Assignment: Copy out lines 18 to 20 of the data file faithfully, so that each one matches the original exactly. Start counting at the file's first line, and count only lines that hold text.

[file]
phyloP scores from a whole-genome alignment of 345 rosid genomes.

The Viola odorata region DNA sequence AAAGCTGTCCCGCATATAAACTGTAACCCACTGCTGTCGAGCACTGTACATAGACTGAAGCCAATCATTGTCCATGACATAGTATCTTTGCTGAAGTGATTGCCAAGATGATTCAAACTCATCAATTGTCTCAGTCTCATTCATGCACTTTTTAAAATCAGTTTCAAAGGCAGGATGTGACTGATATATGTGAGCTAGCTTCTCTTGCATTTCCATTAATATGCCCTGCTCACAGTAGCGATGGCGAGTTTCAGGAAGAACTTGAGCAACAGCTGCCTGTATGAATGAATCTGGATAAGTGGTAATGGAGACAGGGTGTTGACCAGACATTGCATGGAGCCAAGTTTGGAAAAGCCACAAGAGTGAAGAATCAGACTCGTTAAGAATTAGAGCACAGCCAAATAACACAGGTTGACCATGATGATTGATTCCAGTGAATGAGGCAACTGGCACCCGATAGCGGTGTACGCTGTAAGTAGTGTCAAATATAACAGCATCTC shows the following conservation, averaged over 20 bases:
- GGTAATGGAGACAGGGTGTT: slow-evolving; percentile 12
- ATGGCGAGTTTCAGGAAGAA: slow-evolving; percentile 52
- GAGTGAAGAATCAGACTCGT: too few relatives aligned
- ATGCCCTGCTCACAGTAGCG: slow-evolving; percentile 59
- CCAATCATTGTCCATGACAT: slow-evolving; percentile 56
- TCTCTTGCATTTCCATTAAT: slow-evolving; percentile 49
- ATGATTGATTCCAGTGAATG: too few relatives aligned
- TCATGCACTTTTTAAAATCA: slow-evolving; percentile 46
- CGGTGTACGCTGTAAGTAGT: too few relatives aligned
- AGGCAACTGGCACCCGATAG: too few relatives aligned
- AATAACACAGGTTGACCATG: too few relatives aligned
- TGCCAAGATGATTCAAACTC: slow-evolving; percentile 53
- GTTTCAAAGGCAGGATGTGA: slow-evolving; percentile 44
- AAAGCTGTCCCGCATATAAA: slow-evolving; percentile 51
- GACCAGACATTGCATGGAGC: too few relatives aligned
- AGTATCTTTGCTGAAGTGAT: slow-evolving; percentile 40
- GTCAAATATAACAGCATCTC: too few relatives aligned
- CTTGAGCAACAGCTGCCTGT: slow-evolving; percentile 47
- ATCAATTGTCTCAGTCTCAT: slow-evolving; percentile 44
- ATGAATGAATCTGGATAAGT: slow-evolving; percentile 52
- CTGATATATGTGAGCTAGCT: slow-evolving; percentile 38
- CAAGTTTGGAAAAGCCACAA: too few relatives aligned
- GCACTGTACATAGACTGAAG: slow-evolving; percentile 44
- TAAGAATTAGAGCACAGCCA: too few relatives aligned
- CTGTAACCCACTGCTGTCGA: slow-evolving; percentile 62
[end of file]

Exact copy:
- AGTATCTTTGCTGAAGTGAT: slow-evolving; percentile 40
- GTCAAATATAACAGCATCTC: too few relatives aligned
- CTTGAGCAACAGCTGCCTGT: slow-evolving; percentile 47